Academy school body the Harris Federation has deployed cloud technology to link its member schools together and provide an IT platform that can scale up as membership grows.
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The south London-based education group has connected its nine academies with a private cloud infrastructure using Windows server 2008 R2, Microsoft Exchange Server 2010, Microsoft SharePoint Server 2010 and Microsoft Office Communications Server. The academy hopes the platform will be able to support a total of 40 institutions.
Academies were first set up in 2000 and are funded by central government and private sponsorship. In return for its investment, a sponsor has some influence over an academy's curriculum and specialism. The current government's Academy Act 2010 intends to extend the scope of academies.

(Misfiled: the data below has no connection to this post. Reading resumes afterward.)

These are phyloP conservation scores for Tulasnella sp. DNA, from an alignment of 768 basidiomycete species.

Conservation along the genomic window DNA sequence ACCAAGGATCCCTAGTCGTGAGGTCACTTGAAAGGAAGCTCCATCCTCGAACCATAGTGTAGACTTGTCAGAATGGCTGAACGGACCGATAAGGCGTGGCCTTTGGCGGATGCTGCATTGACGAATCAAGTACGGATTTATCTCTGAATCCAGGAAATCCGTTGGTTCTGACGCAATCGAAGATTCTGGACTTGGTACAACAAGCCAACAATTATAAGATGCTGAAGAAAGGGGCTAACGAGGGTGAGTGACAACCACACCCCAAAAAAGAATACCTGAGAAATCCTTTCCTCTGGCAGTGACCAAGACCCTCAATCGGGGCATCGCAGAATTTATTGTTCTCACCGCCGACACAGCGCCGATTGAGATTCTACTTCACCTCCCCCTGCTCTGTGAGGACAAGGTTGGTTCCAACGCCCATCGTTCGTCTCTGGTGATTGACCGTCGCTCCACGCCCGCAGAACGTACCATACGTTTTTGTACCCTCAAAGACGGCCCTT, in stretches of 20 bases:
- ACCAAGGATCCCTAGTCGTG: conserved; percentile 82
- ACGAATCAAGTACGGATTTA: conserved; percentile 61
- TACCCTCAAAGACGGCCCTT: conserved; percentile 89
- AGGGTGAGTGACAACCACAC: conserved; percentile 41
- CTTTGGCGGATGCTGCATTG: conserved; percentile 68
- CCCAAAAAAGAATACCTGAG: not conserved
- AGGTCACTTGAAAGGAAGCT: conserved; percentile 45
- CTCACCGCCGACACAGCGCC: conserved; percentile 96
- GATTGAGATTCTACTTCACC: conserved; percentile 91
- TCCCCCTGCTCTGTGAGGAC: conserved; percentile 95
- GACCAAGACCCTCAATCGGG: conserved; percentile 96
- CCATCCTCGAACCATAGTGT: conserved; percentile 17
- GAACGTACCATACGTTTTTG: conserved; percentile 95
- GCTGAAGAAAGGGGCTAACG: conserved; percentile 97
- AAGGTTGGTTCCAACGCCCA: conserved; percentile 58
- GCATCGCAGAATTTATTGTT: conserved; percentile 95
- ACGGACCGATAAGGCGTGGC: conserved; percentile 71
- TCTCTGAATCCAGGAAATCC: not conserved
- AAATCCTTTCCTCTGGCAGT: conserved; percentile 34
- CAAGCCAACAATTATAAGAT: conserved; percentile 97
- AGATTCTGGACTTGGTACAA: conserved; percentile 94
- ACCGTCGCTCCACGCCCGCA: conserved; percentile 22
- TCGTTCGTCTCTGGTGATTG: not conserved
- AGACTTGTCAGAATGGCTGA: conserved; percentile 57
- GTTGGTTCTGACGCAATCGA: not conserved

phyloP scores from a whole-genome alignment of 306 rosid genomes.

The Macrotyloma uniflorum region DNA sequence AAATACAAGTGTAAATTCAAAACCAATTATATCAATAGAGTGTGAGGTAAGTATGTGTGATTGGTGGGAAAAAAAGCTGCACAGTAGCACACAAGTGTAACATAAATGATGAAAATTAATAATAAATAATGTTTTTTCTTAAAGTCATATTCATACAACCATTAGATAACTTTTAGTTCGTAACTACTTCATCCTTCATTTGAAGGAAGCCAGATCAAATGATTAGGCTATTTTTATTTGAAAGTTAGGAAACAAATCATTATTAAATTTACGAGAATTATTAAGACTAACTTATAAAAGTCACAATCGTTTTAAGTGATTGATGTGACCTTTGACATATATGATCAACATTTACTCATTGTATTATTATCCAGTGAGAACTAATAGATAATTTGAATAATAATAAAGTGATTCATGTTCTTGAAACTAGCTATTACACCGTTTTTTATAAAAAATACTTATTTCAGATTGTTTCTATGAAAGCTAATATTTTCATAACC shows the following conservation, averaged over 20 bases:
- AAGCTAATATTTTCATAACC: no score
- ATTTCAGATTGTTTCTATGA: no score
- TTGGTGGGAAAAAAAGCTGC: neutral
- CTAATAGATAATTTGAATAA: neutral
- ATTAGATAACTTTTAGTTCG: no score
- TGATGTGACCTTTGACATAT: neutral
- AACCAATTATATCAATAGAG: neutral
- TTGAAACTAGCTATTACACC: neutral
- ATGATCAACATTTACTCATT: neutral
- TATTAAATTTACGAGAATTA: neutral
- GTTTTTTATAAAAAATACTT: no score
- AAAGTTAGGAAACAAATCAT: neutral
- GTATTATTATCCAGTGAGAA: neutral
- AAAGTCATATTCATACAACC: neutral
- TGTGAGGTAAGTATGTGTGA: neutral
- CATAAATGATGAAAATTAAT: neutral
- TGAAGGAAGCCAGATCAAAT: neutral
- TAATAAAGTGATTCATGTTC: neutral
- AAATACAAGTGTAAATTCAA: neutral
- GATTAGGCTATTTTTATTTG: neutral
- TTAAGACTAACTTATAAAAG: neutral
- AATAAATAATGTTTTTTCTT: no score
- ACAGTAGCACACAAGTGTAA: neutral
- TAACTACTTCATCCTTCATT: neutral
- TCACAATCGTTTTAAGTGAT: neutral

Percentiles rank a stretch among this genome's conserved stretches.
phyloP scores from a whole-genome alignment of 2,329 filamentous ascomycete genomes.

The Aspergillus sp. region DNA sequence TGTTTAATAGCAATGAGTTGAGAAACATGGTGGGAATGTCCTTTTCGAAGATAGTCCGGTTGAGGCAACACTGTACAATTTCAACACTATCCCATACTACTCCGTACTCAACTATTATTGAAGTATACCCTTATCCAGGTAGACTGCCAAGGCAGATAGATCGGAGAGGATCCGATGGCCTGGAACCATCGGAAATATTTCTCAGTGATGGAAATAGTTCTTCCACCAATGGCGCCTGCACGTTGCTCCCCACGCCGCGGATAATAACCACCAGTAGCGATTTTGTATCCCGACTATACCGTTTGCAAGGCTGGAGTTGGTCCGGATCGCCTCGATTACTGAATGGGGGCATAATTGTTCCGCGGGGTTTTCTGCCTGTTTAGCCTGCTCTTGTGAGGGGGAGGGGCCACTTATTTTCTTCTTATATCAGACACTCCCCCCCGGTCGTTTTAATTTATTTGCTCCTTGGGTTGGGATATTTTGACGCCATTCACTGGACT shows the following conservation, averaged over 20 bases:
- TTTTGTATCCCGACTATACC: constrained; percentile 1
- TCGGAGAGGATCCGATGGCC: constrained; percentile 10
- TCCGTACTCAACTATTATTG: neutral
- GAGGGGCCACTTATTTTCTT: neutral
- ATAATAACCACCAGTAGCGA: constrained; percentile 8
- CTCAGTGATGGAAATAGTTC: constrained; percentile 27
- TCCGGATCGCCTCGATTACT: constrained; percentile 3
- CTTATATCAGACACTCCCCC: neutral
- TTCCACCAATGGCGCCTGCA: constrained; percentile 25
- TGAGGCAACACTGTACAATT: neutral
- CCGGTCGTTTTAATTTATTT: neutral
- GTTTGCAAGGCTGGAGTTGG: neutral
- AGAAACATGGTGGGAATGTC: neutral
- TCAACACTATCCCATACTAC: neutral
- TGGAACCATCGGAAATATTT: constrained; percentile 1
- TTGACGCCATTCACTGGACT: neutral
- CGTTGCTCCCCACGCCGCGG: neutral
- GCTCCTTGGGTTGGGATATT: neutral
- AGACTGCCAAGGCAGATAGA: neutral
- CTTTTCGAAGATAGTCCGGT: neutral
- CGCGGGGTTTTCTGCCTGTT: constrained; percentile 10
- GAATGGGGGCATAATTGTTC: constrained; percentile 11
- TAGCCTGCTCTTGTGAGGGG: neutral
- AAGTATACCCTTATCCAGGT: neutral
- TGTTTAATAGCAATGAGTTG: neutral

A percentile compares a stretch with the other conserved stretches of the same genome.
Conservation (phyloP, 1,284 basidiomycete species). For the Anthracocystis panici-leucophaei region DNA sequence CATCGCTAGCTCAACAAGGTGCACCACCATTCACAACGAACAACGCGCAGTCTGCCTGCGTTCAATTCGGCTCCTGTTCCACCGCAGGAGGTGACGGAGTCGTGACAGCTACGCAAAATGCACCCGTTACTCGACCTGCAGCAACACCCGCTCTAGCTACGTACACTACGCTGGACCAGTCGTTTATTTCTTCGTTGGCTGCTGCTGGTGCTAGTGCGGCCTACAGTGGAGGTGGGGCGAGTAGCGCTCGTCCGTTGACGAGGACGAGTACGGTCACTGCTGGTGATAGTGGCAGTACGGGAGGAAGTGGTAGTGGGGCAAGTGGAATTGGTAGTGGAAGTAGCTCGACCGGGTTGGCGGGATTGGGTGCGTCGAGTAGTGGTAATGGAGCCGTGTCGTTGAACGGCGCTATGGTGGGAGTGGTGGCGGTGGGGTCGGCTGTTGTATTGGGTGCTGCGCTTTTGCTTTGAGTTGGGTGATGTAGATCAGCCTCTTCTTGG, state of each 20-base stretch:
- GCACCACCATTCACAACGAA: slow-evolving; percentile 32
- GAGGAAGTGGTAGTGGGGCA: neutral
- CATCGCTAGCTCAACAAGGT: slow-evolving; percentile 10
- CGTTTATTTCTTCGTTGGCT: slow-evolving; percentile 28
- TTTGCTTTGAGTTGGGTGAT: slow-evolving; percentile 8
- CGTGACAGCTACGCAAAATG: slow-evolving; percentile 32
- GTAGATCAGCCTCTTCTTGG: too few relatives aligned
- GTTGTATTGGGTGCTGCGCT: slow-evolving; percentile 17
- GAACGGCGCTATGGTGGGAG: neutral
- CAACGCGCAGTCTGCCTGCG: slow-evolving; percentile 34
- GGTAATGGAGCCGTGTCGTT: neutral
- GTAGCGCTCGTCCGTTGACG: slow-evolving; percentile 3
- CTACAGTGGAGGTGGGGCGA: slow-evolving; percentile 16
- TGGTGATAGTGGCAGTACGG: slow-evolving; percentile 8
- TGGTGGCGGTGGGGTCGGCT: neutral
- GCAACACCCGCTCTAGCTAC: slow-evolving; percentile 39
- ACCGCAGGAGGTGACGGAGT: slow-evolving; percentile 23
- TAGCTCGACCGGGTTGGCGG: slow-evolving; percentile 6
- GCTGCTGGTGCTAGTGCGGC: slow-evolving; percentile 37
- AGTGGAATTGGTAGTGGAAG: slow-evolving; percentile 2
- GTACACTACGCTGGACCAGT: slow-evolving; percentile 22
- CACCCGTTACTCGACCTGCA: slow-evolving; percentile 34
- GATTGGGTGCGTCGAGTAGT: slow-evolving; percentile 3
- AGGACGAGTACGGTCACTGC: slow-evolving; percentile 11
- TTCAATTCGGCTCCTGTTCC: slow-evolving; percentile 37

Harris schools have saved thousands of pounds as a result of the recent change in Microsoft's school licence fees, which is now calculated on the total number of teachers employed at an institution instead of computer units used. The Harris Federation now pays for 900 licences instead of 9,000 and has used the savings to invest in a private cloud.
James Penny, ICT head for the Harris Federation, said without the Microsoft licence fee change it would have been too costly to share all its software across every PC.
"Under the previous model we would not have been able to afford using Microsoft products on a cloud," Penny said "The change in licence fees and move to a single platform have been a symbiotic process. And the cloud has provided us with scalability for growth."